# 333 (s5764-25/ 17 Adar)

A Reasonably Priced Sermon

Ascending the platform i nthe synagogue, Rebbe Elimelech of Lizhensk did something very strange.


A Reasonably Priced Sermon

The Rebbe Reb Elimelech of Lizhensk used to wander around in self-imposed exile, dressed as a very simple peasant - with a short jacket and a straw belt.

Once he came upon the town of Zarnovtzeh, and asked an official of the Jewish community to be allowed to speak in the shul. Due to his simple appearance, the official denied his request. When he persisted in asking, the official finally pushed him out of the shul. When the official's young son, Avner, saw this, he asked his father, "What does it matter to you if this poor man earns a few rubles by giving a sermon? If he's asking to be allowed to speak, surely he must be capable of doing so!"

Moved by his son's words, the official recanted - presenting Rebbe Elimelech with a note which indicated he was allowed to speak. The caretaker of the Jewish community informed everyone that there would be a guest speaker in the shul. The entire Jewish community came to the shul to hear Rebbe Elimelech's words.

Ascending the platform, Rebbe Elimelech did something very strange: he remained silent. He gazed around the room, as if looking for someone. Finally, a member of the audience piped up, "Who is it that you're looking for? The whole town is here!"

"There is a smell of immorality here, G-d forbid," was Rebbe Elimelech's strange reply.

Incensed by these derogatory remarks, the people wanted to hit him. He ran out of the shul, with the crowd chasing after him. He didn't take a straight path, but a rather twisted one. Finally, they came to a rather wide gate, like that of a horses' stable, which was open on two of its sides. And then they saw…the town shochet [ritual slaughterer] with a non-Jewish woman. They ceased chasing him, having understood his words, and what he was looking for.

But Rebbe Elimelech was still running with all his might, thinking that the whole town had continued to chase him. However, the only one who had followed him this far was the young Avner, who didn't really understand what he had seen. But he knew one thing - if this man would have been allowed to speak, he would have earned some money. Now that the townspeople had chased him out of the shul, he was unable to earn his fee.

With these thoughts, he ran after Rebbe Elimelech, shouting, "Stop, stop! No one is chasing you any more!"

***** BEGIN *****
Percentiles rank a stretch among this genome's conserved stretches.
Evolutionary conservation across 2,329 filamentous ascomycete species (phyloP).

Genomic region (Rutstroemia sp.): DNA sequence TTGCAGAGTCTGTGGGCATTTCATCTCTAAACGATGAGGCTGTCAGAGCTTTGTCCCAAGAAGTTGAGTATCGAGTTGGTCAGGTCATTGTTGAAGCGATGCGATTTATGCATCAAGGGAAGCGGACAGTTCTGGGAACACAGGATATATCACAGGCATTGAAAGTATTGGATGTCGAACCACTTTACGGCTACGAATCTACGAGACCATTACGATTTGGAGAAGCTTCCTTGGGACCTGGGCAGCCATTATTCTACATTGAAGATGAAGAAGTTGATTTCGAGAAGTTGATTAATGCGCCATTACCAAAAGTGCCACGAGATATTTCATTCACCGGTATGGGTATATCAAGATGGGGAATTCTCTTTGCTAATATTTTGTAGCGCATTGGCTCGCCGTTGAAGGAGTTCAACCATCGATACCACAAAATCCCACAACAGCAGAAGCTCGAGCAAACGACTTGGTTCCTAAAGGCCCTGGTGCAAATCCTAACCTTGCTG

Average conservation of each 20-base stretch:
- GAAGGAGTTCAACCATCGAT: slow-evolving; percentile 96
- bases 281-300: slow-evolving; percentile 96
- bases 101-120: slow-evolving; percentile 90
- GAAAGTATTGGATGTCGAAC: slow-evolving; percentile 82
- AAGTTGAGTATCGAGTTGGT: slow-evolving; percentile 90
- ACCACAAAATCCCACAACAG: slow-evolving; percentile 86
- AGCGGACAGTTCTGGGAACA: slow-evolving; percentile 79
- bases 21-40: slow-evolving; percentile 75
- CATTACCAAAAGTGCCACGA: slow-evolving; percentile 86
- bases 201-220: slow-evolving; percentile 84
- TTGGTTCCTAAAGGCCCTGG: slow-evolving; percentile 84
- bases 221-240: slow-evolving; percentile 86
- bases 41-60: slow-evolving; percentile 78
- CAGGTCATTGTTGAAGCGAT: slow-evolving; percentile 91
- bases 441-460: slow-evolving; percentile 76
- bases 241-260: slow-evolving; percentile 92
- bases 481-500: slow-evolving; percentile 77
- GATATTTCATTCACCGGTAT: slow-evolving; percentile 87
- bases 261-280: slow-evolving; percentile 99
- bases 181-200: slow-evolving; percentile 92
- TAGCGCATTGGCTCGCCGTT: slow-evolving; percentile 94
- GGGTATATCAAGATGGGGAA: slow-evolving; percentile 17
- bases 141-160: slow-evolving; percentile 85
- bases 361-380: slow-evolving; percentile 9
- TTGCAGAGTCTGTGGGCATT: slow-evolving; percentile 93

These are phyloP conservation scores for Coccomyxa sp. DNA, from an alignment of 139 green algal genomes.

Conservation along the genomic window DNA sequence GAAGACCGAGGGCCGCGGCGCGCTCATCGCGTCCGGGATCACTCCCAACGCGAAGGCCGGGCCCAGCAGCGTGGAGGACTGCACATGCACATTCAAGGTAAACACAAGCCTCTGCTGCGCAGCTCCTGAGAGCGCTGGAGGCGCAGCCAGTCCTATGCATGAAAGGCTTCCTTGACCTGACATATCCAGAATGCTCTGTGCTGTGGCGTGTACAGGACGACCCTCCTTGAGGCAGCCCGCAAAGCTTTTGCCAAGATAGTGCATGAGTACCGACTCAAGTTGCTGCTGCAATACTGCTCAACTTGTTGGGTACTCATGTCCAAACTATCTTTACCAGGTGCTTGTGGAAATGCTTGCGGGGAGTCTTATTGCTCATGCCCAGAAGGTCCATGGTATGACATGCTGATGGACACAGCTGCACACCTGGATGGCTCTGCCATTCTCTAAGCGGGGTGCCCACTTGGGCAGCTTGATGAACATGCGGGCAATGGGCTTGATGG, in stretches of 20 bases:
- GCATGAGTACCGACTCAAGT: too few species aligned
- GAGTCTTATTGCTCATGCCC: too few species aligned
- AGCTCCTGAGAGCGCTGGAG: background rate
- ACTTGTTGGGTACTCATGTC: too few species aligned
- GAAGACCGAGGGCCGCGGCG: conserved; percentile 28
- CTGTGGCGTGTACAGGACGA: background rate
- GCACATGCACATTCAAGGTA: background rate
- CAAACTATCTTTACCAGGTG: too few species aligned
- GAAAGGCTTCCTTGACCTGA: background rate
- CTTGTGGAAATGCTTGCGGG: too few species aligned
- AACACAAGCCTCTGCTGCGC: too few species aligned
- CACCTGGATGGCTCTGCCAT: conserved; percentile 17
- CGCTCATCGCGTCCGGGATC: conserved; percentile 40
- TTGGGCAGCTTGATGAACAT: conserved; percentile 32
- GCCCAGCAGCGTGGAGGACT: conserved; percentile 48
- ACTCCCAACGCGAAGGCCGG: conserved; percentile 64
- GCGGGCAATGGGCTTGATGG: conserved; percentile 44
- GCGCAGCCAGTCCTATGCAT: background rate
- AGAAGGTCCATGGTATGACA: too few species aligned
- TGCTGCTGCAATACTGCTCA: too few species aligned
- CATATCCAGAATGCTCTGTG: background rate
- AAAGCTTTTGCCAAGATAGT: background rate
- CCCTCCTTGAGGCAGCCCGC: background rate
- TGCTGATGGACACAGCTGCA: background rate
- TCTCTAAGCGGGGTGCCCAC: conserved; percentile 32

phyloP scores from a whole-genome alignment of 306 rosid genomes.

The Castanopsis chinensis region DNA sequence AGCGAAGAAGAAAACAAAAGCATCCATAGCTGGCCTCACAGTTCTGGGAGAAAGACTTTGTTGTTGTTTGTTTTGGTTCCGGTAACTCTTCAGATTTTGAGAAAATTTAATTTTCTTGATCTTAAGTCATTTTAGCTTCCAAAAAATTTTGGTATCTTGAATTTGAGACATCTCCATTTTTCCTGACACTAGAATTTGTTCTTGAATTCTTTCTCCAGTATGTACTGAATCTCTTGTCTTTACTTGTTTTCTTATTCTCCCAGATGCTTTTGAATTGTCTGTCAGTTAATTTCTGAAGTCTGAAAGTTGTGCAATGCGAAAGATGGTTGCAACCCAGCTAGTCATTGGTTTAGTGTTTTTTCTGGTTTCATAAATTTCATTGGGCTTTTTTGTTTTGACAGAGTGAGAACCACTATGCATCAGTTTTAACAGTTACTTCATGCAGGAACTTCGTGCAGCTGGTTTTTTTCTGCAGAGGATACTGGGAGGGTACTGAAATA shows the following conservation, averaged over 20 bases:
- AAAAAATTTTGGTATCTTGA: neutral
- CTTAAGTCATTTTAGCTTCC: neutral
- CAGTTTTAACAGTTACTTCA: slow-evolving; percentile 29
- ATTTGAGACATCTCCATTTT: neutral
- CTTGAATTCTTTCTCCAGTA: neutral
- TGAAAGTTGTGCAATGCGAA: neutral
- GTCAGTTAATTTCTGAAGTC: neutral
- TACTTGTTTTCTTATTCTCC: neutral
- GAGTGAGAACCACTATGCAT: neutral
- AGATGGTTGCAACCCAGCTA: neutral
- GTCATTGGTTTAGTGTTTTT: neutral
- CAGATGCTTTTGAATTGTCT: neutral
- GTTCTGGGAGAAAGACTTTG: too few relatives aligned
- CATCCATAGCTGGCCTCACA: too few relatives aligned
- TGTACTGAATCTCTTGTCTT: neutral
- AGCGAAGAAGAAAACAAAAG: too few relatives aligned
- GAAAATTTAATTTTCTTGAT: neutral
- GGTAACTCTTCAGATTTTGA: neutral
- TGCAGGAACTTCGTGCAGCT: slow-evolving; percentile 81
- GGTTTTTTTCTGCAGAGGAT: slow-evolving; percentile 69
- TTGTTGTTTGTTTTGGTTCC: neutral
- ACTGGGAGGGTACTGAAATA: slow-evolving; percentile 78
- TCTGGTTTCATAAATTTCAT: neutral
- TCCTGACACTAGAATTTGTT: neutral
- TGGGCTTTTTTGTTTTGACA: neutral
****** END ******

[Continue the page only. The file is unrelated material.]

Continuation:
"What is it, young boy?" asked Rebbe Elimelech.

"Surely you need to be paid for your sermon. I can pay you! Why should you lose out just because the people wouldn't let you speak?"

"Your money belongs to your father, and you cannot give it to me without his permission."

"My father gives me four large coins every day, and I've saved some of it."

"In that case," responded the Rebbe, "I will take it."

"Here's eight gold pieces. That's what one gets for a guest sermon in our town."

"Son, how can I bless you?" asked Rebbe Elimelech.

"However you wish," was Avner's response.

Putting his hand on Avner's head, the Rebbe Reb Elimelech said, "I bless you that we should become mechutanim (related through marriage)."

* * * * *
Avner grew up, became wealthy and well known. Eventually, a match was made between a granddaughter of R. Avner's and a grandson of Rebbe Avraham Yehoshua Heshel of Apta [the "Ohev Yisrael"]. The young man was also a great-grandson of the Rebbe Reb Elimelech of Lizhensk, who had already passed away.

The "Ohev Yisrael", a disciple of Rebbe Elimelech, made the trip to Zarnovtzeh for this wedding. In fact, over seventy Chassidic Rebbes were present. Among them were the Chozeh [Seer] of Lublin and the holy Yid of Pshischa.

Arriving at his hosts', the "Ohev Yisrael" inquired of R. Avner, "How did you deserve such mechutanim, especially the Rebbe Reb Elimelech? Tell me about yourself and your deeds."

R. Avner replied that he is very hospitable, taking in guests. He gives generous amounts of tzedaka [charity]. He is careful to set aside time for Torah study.

With each attempted answer, the "Ohev Yisrael" responded, "It's not because of that. Try to remember.…"

R. Avner delved deeply into his memory, trying to find some incident in his life which would be a fitting answer to the "Ohev Yisrael". Finally, he remembered the above incident with the poor "speaker." He hadn't thought of it before because he never discovered that the man he helped was actually the Rebbe Reb Elimelech.

When he finished the story, the "Ohev Yisrael" said, "Now tell me, exactly what did he look like?"

Upon hearing R. Avner's description, the "Ohev Yisrael" nodded in approval. "That's it! That poor man was the Rebbe Reb Elimelech, and it was from his blessing that you merited becoming his mechutan!"

[Excerpted and adapted by Yrachmiel Tilles from
"I Remember You From the Rebbe," as translated and adapted by his good friend Yitzchak Dorfman from a story in "Ohel Elimelech," plus other sources, for publication on www.modzitz.org.]

L'iluy nishmos: R. Yehuda ben Yitzchak [Dorfman], yahrzeit, 29 Adar II; Feiga bas Shmuel, yahrzeit, 10 Nisan; Chaya Sarah [Dorfman] bas Baruch hakohen, yahrzeit, 17 Nisan.

Biographical note:
Rabbi Elimelech of Lizhensk (1717 - 21 Adar 1787), was a major disciple of the Maggid of Mezritch, successor to the Baal Shem Tov, and the leading Rebbe of the subsequent generation in Poland-Galitzia. Most of the great Chassidic dynasties stem from his disciples. His book, Noam Elimelech, is one of the most popular of all Chassidic works.


Yrachmiel Tilles is co-founder and associate director of Ascent-of-Safed, and editor of Ascent Quarterly and the AscentOfSafed.com and KabbalaOnline.org websites. He has hundreds of published stories to his credit.

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